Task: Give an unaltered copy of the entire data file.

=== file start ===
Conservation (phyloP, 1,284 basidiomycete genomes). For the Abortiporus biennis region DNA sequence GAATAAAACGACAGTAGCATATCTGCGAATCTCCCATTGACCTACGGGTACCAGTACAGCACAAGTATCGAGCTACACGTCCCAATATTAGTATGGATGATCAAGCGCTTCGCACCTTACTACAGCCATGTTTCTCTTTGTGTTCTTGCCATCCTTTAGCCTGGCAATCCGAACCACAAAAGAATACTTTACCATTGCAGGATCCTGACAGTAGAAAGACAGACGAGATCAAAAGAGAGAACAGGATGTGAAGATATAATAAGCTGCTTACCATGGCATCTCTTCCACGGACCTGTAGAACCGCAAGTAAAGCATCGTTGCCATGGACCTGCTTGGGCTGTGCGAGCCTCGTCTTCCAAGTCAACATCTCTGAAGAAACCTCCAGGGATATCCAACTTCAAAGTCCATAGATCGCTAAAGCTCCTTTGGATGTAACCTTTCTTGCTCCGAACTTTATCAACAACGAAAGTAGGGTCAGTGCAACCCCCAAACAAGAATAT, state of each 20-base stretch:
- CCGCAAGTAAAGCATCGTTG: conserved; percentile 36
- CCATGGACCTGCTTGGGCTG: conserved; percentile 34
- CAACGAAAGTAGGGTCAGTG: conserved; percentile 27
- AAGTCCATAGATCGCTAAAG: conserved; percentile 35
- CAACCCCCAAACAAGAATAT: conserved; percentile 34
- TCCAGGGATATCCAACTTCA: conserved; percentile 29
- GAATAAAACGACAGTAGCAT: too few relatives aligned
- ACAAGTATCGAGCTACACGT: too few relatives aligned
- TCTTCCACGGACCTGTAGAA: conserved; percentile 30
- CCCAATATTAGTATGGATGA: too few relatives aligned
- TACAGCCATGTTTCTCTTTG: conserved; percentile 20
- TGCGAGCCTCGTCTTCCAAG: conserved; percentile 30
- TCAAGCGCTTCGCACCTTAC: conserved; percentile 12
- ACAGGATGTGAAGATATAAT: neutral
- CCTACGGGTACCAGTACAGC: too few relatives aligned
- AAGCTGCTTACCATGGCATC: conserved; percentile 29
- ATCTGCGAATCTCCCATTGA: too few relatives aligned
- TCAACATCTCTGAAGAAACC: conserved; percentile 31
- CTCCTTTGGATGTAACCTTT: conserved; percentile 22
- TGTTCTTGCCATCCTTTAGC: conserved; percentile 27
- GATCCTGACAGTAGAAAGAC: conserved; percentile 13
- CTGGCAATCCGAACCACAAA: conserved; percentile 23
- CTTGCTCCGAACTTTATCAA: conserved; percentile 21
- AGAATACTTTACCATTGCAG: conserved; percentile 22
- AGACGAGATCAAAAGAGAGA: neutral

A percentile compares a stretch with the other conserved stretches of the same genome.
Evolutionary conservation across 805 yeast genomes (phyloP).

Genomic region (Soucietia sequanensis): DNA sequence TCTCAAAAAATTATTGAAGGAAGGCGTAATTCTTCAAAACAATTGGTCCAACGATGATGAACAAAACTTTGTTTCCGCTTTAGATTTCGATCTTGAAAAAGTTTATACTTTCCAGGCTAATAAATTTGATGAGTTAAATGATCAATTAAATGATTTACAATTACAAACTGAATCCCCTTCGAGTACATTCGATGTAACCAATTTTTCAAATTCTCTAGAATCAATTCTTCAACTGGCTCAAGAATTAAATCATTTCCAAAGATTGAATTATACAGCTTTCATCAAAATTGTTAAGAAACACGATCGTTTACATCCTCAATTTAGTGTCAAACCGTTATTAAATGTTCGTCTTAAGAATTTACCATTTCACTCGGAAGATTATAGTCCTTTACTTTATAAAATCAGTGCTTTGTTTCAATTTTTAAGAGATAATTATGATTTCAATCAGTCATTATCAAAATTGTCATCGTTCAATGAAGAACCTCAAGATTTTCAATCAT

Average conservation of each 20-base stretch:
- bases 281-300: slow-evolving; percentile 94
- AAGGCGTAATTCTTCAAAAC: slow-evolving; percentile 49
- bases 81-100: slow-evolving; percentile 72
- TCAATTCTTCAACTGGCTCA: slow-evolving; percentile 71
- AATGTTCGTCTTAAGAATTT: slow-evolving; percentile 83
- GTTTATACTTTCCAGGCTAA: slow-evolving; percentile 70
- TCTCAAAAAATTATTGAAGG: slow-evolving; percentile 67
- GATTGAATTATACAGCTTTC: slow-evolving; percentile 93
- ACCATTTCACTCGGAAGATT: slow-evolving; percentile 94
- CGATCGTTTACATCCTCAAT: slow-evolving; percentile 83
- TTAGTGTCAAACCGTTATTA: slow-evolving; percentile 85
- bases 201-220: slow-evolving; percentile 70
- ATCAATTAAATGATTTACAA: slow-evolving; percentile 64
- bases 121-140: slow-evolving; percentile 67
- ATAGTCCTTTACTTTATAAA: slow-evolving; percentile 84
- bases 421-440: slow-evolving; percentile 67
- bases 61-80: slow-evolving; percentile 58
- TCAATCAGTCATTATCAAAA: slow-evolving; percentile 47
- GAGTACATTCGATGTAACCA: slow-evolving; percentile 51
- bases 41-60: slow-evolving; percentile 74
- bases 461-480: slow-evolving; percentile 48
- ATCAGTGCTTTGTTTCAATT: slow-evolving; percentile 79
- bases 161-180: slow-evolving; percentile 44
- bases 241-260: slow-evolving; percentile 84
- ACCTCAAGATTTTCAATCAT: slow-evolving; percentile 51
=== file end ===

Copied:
Conservation (phyloP, 1,284 basidiomycete genomes). For the Abortiporus biennis region DNA sequence GAATAAAACGACAGTAGCATATCTGCGAATCTCCCATTGACCTACGGGTACCAGTACAGCACAAGTATCGAGCTACACGTCCCAATATTAGTATGGATGATCAAGCGCTTCGCACCTTACTACAGCCATGTTTCTCTTTGTGTTCTTGCCATCCTTTAGCCTGGCAATCCGAACCACAAAAGAATACTTTACCATTGCAGGATCCTGACAGTAGAAAGACAGACGAGATCAAAAGAGAGAACAGGATGTGAAGATATAATAAGCTGCTTACCATGGCATCTCTTCCACGGACCTGTAGAACCGCAAGTAAAGCATCGTTGCCATGGACCTGCTTGGGCTGTGCGAGCCTCGTCTTCCAAGTCAACATCTCTGAAGAAACCTCCAGGGATATCCAACTTCAAAGTCCATAGATCGCTAAAGCTCCTTTGGATGTAACCTTTCTTGCTCCGAACTTTATCAACAACGAAAGTAGGGTCAGTGCAACCCCCAAACAAGAATAT, state of each 20-base stretch:
- CCGCAAGTAAAGCATCGTTG: conserved; percentile 36
- CCATGGACCTGCTTGGGCTG: conserved; percentile 34
- CAACGAAAGTAGGGTCAGTG: conserved; percentile 27
- AAGTCCATAGATCGCTAAAG: conserved; percentile 35
- CAACCCCCAAACAAGAATAT: conserved; percentile 34
- TCCAGGGATATCCAACTTCA: conserved; percentile 29
- GAATAAAACGACAGTAGCAT: too few relatives aligned
- ACAAGTATCGAGCTACACGT: too few relatives aligned
- TCTTCCACGGACCTGTAGAA: conserved; percentile 30
- CCCAATATTAGTATGGATGA: too few relatives aligned
- TACAGCCATGTTTCTCTTTG: conserved; percentile 20
- TGCGAGCCTCGTCTTCCAAG: conserved; percentile 30
- TCAAGCGCTTCGCACCTTAC: conserved; percentile 12
- ACAGGATGTGAAGATATAAT: neutral
- CCTACGGGTACCAGTACAGC: too few relatives aligned
- AAGCTGCTTACCATGGCATC: conserved; percentile 29
- ATCTGCGAATCTCCCATTGA: too few relatives aligned
- TCAACATCTCTGAAGAAACC: conserved; percentile 31
- CTCCTTTGGATGTAACCTTT: conserved; percentile 22
- TGTTCTTGCCATCCTTTAGC: conserved; percentile 27
- GATCCTGACAGTAGAAAGAC: conserved; percentile 13
- CTGGCAATCCGAACCACAAA: conserved; percentile 23
- CTTGCTCCGAACTTTATCAA: conserved; percentile 21
- AGAATACTTTACCATTGCAG: conserved; percentile 22
- AGACGAGATCAAAAGAGAGA: neutral

A percentile compares a stretch with the other conserved stretches of the same genome.
Evolutionary conservation across 805 yeast genomes (phyloP).

Genomic region (Soucietia sequanensis): DNA sequence TCTCAAAAAATTATTGAAGGAAGGCGTAATTCTTCAAAACAATTGGTCCAACGATGATGAACAAAACTTTGTTTCCGCTTTAGATTTCGATCTTGAAAAAGTTTATACTTTCCAGGCTAATAAATTTGATGAGTTAAATGATCAATTAAATGATTTACAATTACAAACTGAATCCCCTTCGAGTACATTCGATGTAACCAATTTTTCAAATTCTCTAGAATCAATTCTTCAACTGGCTCAAGAATTAAATCATTTCCAAAGATTGAATTATACAGCTTTCATCAAAATTGTTAAGAAACACGATCGTTTACATCCTCAATTTAGTGTCAAACCGTTATTAAATGTTCGTCTTAAGAATTTACCATTTCACTCGGAAGATTATAGTCCTTTACTTTATAAAATCAGTGCTTTGTTTCAATTTTTAAGAGATAATTATGATTTCAATCAGTCATTATCAAAATTGTCATCGTTCAATGAAGAACCTCAAGATTTTCAATCAT

Average conservation of each 20-base stretch:
- bases 281-300: slow-evolving; percentile 94
- AAGGCGTAATTCTTCAAAAC: slow-evolving; percentile 49
- bases 81-100: slow-evolving; percentile 72
- TCAATTCTTCAACTGGCTCA: slow-evolving; percentile 71
- AATGTTCGTCTTAAGAATTT: slow-evolving; percentile 83
- GTTTATACTTTCCAGGCTAA: slow-evolving; percentile 70
- TCTCAAAAAATTATTGAAGG: slow-evolving; percentile 67
- GATTGAATTATACAGCTTTC: slow-evolving; percentile 93
- ACCATTTCACTCGGAAGATT: slow-evolving; percentile 94
- CGATCGTTTACATCCTCAAT: slow-evolving; percentile 83
- TTAGTGTCAAACCGTTATTA: slow-evolving; percentile 85
- bases 201-220: slow-evolving; percentile 70
- ATCAATTAAATGATTTACAA: slow-evolving; percentile 64
- bases 121-140: slow-evolving; percentile 67
- ATAGTCCTTTACTTTATAAA: slow-evolving; percentile 84
- bases 421-440: slow-evolving; percentile 67
- bases 61-80: slow-evolving; percentile 58
- TCAATCAGTCATTATCAAAA: slow-evolving; percentile 47
- GAGTACATTCGATGTAACCA: slow-evolving; percentile 51
- bases 41-60: slow-evolving; percentile 74
- bases 461-480: slow-evolving; percentile 48
- ATCAGTGCTTTGTTTCAATT: slow-evolving; percentile 79
- bases 161-180: slow-evolving; percentile 44
- bases 241-260: slow-evolving; percentile 84
- ACCTCAAGATTTTCAATCAT: slow-evolving; percentile 51